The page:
TBI Blogs: How Discarded Material from Hoardings Is Helping Schools in Low-Income Areas, Flood Relief & More!
Banners and hoardings are often considered an urban nuisance. But this organisation's creative up-cycling of flex proves that every problem has a creative, eco-friendly solution.
Banners and hoardings are often considered an urban nuisance. But this organisation’s creative up-cycling of flex proves that every problem has a creative, eco-friendly solution.
We’ve all heard the famous dictum ‘When life gives you lemons, make lemonade.’ Simply put, it means that when life gives you a challenge, you can turn it into an opportunity. This story shines light on how innovative ideas can turn around the most complex of issues.
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Banners are a common nuisance, a necessary evil and a part and parcel of our urban landscape. Most are made of what we commonly call flex (poly-vinyl chloride), a material similar to plastic. Its durability and cost effectiveness makes it the preferred material for display. Like plastic, flex too is harmful for the environment, since it is not biodegradable. However, adopting the flex for alternative uses will go a long way in reducing its harmful effect on the environment.
This story is about how we made the most of a potential problem and turned it into an opportunity, by creatively connecting the problem of flex with the challenges of the people we work with.
Back in 2013, a large roll of flex was used to cover the leaky roof of the school, Achrumal Saraswati Shishu Mandir School, situated in the interiors of Gangori in Uttarkashi. The flex lasted for an entire year, and saved the school from incessant worry about repairs and the impact of monsoons.
Flex pieces have also been sent to various villages in Uttron and Nald, in Uttarakhand on various occasions.
During the Uttarakhand floods, flex was used to cover the tin-roofs of shanties and on the floor of flood relief centres to prevent against moisture and cold.
In some centres, the flex continues to be used to ease the severe cold characteristic of the region and to make cleaning easier.
Soon, flex began to find its way into other products as well.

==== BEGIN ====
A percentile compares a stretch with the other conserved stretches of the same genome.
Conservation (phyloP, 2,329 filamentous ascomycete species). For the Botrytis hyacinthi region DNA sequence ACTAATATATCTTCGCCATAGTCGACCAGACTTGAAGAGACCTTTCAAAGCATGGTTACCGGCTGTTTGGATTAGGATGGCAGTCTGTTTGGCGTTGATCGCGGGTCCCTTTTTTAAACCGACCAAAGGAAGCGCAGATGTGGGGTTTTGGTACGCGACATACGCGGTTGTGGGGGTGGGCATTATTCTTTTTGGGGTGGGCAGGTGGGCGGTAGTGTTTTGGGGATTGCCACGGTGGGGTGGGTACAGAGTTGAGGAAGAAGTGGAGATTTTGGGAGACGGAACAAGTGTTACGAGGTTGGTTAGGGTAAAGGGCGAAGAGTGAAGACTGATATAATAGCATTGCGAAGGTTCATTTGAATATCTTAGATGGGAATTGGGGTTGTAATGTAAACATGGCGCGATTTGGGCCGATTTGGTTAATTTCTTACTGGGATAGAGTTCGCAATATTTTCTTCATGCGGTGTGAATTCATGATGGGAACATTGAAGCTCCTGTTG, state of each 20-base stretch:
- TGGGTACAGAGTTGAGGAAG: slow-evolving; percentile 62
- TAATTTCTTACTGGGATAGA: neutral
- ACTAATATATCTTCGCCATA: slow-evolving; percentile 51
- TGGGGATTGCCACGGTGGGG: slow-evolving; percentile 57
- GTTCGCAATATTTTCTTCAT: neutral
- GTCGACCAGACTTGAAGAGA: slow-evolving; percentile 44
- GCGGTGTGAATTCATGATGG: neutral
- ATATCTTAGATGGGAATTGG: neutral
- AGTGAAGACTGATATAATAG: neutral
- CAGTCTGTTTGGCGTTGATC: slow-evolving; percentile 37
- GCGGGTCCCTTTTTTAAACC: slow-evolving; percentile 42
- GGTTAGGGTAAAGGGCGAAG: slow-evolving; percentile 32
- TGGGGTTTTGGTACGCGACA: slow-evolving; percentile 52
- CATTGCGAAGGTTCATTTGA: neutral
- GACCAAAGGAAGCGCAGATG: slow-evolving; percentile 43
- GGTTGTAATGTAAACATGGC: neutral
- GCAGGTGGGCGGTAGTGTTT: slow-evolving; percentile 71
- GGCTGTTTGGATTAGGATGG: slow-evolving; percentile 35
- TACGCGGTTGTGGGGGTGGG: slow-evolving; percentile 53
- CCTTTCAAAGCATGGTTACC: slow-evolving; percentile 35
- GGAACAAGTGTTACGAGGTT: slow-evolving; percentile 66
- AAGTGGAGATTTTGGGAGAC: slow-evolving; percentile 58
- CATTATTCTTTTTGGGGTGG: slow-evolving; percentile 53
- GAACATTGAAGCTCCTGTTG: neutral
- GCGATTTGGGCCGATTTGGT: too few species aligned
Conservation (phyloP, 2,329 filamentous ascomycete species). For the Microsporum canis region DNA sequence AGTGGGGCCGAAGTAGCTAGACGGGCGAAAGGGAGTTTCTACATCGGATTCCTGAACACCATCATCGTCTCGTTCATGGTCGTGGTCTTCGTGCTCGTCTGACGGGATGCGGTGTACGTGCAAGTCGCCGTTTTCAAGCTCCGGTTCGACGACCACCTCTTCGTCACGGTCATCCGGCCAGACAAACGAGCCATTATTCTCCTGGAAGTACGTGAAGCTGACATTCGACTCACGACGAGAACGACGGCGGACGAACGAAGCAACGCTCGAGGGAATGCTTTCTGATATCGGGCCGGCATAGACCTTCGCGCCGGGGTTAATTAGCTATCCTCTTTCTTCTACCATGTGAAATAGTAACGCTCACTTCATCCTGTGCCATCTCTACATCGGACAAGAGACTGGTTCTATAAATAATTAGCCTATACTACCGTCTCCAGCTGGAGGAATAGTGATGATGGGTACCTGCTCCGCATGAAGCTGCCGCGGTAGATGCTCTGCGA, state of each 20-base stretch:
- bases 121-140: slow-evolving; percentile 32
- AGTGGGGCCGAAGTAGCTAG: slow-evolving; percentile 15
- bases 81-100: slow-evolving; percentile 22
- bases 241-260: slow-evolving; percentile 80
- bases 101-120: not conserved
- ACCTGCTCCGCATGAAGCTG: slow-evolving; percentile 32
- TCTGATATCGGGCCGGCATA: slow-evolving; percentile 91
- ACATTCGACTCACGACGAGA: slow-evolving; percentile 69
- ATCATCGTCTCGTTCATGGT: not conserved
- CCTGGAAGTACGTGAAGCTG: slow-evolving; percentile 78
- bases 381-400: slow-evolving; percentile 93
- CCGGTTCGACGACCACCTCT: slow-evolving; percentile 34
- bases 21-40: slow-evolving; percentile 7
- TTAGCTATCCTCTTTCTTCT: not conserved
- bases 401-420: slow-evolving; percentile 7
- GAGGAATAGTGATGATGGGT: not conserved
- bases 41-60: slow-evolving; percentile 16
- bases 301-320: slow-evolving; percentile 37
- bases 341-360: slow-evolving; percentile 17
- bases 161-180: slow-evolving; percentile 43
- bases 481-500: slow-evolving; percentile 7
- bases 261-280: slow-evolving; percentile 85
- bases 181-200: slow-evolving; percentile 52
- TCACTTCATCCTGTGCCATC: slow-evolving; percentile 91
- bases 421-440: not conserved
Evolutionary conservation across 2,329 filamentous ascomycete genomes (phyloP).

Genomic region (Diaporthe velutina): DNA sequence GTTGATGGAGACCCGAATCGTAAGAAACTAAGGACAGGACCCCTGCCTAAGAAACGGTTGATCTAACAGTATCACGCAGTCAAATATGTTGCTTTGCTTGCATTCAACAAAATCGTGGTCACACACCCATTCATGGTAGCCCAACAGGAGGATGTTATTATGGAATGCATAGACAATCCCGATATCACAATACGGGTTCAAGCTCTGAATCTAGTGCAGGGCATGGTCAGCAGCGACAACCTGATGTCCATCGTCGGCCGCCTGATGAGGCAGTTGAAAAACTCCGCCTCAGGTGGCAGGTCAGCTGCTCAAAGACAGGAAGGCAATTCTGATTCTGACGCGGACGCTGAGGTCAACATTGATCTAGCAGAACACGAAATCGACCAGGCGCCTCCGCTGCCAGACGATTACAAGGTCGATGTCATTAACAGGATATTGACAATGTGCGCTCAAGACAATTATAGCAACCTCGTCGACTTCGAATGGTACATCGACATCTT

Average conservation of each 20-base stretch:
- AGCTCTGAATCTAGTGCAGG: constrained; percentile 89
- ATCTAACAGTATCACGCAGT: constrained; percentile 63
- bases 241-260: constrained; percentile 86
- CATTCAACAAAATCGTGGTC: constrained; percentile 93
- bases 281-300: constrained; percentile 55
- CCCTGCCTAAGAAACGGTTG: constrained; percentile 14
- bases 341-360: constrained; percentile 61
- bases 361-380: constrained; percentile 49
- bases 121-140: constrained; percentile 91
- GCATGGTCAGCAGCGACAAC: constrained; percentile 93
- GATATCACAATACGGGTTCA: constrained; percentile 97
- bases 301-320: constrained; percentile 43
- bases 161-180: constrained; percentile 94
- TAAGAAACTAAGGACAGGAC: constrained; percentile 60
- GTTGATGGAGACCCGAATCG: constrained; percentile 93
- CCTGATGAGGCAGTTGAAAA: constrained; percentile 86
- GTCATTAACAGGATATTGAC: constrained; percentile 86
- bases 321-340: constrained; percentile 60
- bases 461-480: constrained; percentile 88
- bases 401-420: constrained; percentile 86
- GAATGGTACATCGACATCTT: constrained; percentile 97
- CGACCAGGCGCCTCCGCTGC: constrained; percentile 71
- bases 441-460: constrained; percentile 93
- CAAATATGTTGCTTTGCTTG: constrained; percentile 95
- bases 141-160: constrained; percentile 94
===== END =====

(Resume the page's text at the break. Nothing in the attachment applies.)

“I was discussing a product with the workshop supervisor. I needed to buy a lot of Bukram to ensure stiffness in our products. One day, I experimented with flex and used it instead of Bukram, as a base in making a men’s wallet. It worked beautifully,”says Reena, a Goonj member from Delhi.
“Gradually, we started using flex in many of our Green by Goonj recycled products. It’s definitely made our products more durable and strong.”
These flexes have also been very useful in protecting buildings from moisture, especially in areas where there is an absence of direct sunlight.
As a result, flexes have been sent to Bihar, Uttrakhand and Odisha as well. This in turn has helped in safeguarding material or stock stored in these buildings across the country.
After the 2008 Bihar floods, a lot of Vocational Training Centers were set up using local resources like bamboo, and by renovating abandoned structures under Goonj’s CFW initiative. Flex was used for roofing and covering the walls of these centers. Over the years, these centers have provided livelihood to many women in the neighboring 6 to 7 villages. The Vocational Training Center in Keshopur in the Medhepura district, has trained 750 girls and women so far; many of them have gone on to purchase sewing machines and set up their own businesses.
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In schools where students were once forced to sit on tattered mats and daris, flex pieces have been cut into pieces and are being used as sitting mats.
At many Chehak Centers (informal tuition centers that complement formal government school education) started by Goonj, flex is taking the place of expensive tarpaulin, and the same funds are being used for other pressing needs. Two Chehak Centres (one in Saharsa and another in Purnea district of Bihar) are currently operational with over 200 children, with parents taking ownership of the center.
Flex pouches are also being distributed along with Goonj’s cloth sanitary pads called MY Pads.
These pouches are useful for women in far flung villages, who spend the entire day at work and do not have a place to store their used cloth pads for wash and reuse at a later stage.
Keeping in mind this practical difficulty, the little pouch is made from flex banners and used tarps. It is leak-proof, cheap and a sustainable way to ensure reuse of cloth pads.
So far, more than 13,000 such pouches have been made and distributed, along with MY Pads, in many states like Maharashtra, Uttarakhand, Bihar, Bengal and Madhya Pradesh, apart from many slums in Delhi and NCR.
This story is also about another dictum: ‘Let’s improve the world before we change it.’
From the roofs of makeshift shanties, to wallets and even pouches for sanitary napkins, finding alternative uses of flex is undoubtedly a step in the right direction to not only make full use of existing material, but to also save the environment while doing so.
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